46. PhilV says:

    As to the debate about losing citizenship if you are a terrorist: On the part of those who argue in favour it is simply a feint to hide their xenophobia about foreigners (pick a target, maybe something to do with Islam, a niqab or some other favourite pet peeve). Now let’s say you were BORN in Canada and you became radicalized (ha ha not necessarily like the picked target above… think of Timothy McVeigh who blew up a Federal building in Oklahoma City for radicalization reasons of his own that had nothing to do with the picked target above). But he was Old Stock…he was born an American citizen. What exactly are you going to strip him of? It was not granted to him, he was so born. So you can’t take it away from him. But if you can’t take it away and now you transport yourself here and we some day get our own McVeigh (God spare us). Oh my! he’s Canadian born (unlike all these other pretenders who got their citizenship in front of a Citizenship Judge, he’s Old Stock) and we can’t take his citizenship away because he would be a citizen of nowhere since he’s go no other… Now now now, does that not point out that all this debate is on a nasty indefensible path? Would the Supreme Court allow a Natural Born Canadian to be stripped of his or her citizenship for a crime that is otherwise punishable by law? Would that not be cruel and unusual punishment? Might the Supreme Court see it as such? Likely. So what is all this blah blah blah about two categories of citizens, ones who can lose it (those who got it through immigration a tad xenophobic don’t you think…like a form of second class citizenship) and ones who can’t (those who were born in Canada: the Old Stock).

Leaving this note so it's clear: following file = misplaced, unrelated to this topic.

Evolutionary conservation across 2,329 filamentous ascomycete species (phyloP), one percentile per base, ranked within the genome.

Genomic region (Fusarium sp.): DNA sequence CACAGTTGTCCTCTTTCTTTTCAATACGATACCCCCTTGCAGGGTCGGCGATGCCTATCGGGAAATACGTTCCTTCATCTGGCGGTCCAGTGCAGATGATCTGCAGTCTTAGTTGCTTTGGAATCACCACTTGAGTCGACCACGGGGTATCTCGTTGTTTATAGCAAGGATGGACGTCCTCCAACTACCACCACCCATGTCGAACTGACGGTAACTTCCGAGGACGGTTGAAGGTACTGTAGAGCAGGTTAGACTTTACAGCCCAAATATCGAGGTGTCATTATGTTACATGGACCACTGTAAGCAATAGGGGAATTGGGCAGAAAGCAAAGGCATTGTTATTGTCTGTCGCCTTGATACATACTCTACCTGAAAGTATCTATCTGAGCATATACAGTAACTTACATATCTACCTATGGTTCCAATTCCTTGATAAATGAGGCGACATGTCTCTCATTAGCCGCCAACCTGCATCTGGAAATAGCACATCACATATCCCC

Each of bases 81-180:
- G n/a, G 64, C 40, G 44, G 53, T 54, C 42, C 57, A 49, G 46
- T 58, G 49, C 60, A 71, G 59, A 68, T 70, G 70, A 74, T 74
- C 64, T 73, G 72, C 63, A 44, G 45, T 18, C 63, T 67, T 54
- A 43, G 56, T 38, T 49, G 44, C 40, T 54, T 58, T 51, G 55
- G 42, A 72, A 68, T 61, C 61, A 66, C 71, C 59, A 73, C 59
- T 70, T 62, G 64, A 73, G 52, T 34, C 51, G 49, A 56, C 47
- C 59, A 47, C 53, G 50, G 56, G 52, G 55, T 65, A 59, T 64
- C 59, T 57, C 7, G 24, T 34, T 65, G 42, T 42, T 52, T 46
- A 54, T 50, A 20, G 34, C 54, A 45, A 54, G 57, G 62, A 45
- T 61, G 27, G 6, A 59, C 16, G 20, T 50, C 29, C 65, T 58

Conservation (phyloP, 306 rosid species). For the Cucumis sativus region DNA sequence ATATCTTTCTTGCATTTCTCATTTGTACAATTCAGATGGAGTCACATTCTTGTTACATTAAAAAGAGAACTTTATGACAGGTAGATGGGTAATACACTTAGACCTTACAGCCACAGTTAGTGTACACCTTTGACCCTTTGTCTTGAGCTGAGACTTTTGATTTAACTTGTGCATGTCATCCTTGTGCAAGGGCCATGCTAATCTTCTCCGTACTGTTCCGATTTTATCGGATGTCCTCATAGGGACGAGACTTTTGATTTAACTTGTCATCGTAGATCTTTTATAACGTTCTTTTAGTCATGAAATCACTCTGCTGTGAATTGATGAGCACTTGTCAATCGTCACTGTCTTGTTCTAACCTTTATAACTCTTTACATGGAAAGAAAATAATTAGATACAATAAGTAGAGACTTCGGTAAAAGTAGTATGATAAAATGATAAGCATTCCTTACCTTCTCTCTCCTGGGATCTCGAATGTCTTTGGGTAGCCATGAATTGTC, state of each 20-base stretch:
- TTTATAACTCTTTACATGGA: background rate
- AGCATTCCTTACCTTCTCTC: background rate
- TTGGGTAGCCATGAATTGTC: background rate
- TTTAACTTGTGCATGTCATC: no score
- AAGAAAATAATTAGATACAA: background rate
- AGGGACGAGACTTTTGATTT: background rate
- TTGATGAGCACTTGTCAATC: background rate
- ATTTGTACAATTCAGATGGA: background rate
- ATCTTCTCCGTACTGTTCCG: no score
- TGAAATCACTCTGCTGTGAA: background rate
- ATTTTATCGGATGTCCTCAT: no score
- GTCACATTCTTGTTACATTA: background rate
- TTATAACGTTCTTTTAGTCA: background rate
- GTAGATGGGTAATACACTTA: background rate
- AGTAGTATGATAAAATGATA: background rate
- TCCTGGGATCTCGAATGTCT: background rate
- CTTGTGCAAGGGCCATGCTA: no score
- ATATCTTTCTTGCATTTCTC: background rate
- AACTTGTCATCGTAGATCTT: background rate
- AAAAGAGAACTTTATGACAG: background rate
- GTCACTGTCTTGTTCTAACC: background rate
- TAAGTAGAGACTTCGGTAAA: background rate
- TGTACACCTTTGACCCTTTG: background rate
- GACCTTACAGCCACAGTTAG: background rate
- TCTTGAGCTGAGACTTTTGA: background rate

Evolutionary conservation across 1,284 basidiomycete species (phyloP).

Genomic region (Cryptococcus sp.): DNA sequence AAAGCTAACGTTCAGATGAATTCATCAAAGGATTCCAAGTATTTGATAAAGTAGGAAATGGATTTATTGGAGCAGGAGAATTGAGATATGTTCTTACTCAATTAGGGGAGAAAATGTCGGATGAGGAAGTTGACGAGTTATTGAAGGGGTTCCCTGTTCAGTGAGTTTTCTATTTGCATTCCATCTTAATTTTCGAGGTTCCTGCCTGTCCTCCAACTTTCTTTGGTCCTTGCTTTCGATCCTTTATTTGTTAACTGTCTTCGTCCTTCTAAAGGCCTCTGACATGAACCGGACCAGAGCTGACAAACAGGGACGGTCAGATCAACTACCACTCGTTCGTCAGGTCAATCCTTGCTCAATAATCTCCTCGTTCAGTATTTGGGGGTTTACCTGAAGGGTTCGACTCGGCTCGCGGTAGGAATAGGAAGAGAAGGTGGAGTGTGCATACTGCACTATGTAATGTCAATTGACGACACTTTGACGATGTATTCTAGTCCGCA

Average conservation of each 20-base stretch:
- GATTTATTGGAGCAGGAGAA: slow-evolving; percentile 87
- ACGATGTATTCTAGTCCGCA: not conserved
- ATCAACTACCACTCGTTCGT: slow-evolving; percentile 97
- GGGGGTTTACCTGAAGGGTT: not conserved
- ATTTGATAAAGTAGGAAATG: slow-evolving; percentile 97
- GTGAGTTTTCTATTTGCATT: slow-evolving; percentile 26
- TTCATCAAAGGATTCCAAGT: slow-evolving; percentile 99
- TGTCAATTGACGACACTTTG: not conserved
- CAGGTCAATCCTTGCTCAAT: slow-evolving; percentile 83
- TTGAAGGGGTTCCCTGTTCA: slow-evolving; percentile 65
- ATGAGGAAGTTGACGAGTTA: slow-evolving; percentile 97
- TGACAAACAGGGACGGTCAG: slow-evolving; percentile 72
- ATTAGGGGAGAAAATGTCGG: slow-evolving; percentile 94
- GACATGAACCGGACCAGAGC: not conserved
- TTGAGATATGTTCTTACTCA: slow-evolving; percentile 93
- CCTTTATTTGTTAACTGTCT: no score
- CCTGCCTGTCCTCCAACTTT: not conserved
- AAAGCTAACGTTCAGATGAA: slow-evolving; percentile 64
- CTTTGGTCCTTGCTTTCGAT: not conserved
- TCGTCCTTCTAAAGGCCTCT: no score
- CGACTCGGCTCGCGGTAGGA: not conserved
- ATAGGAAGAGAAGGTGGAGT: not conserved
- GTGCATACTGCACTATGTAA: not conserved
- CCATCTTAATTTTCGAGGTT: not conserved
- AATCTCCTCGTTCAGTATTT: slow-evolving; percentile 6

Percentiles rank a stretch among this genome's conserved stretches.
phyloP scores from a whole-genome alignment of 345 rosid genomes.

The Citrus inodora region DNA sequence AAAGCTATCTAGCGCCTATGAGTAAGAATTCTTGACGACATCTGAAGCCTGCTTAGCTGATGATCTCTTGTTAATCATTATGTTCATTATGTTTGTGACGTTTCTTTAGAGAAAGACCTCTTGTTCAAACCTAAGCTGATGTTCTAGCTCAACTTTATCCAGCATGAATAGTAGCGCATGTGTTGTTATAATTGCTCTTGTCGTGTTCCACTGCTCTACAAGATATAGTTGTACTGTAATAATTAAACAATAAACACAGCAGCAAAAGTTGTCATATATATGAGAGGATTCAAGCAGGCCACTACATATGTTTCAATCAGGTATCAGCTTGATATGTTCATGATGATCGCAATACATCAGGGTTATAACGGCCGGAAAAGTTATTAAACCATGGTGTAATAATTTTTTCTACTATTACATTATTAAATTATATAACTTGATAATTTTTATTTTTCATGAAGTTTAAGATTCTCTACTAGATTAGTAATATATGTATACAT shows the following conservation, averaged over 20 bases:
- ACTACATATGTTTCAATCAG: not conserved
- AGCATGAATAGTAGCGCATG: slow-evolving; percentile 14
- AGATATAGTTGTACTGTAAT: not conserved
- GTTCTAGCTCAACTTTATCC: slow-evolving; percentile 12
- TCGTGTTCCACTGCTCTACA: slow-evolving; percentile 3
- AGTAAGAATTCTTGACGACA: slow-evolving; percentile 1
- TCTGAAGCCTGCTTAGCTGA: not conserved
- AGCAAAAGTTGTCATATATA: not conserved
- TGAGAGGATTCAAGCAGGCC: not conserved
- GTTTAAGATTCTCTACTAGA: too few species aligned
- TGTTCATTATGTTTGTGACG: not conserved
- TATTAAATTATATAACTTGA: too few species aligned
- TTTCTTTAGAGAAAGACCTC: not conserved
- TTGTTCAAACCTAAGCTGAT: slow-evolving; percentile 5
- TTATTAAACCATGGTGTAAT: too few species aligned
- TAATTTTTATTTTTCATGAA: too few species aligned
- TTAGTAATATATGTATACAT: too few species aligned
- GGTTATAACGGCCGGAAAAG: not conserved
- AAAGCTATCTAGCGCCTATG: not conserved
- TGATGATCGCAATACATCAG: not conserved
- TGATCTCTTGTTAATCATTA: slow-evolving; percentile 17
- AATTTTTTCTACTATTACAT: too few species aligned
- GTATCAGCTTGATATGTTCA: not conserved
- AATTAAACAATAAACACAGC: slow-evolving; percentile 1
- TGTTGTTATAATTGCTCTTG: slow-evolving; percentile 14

Irrational and indefensible I say.

    • Maps Onburt says:

      So, you see nothing wrong in calling 80+% of Canadians racist because we think that someone who takes an oath of allegiance to Canada and turns around and commits a terrorist act against Canada should lose their citizenship???? I think that is irrational and indefensible.

  47. PhilV says:

    Yes correct to the racist bit. The 80%+ you just made up out of thin air to make yourself feel good and somehow gain redemption from your xenophobia. You don’t give citizenship and take it away at a whim ( …well right now we will take it away for this but later we might take it away for that… once you start that game where do you stop). Enough yada yada. Let’s see what the election brings us. That certainly will cut through the BS.